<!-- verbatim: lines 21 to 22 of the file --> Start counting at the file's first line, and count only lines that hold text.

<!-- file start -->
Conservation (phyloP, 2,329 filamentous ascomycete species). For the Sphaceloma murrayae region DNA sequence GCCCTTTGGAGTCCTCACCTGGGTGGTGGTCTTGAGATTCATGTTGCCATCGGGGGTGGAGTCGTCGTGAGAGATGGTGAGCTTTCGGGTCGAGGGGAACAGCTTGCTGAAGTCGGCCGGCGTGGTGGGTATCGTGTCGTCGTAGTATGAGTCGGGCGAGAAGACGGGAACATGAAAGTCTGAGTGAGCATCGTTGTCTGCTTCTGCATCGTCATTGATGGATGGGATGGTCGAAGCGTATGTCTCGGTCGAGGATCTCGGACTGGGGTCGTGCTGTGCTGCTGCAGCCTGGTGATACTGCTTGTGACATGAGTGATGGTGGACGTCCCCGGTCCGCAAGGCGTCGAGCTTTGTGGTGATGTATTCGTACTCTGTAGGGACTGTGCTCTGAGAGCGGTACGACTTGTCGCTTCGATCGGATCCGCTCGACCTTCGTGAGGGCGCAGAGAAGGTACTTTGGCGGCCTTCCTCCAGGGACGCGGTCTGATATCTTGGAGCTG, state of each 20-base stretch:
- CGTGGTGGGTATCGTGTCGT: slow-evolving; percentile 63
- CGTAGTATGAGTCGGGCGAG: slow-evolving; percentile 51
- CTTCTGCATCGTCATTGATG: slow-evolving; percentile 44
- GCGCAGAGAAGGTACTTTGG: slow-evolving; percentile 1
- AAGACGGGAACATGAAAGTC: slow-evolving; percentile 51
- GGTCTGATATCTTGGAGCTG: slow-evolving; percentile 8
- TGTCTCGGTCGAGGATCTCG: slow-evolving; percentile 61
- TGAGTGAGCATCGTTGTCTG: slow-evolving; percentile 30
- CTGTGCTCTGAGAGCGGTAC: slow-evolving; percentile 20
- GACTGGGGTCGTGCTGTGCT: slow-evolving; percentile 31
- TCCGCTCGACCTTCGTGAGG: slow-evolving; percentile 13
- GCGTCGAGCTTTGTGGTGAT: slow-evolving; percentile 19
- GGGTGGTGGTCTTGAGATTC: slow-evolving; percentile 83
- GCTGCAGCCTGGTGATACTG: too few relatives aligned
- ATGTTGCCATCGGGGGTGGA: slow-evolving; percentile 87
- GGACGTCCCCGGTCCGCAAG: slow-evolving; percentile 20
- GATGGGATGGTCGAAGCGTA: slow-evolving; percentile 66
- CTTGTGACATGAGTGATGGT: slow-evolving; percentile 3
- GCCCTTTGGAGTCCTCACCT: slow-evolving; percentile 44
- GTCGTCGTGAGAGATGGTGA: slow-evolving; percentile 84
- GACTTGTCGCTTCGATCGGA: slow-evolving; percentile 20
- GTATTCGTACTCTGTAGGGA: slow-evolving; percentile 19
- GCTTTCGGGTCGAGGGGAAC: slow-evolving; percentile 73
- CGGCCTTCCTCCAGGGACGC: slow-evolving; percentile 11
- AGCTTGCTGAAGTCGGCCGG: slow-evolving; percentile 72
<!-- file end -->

- GTCGTCGTGAGAGATGGTGA: slow-evolving; percentile 84
- GACTTGTCGCTTCGATCGGA: slow-evolving; percentile 20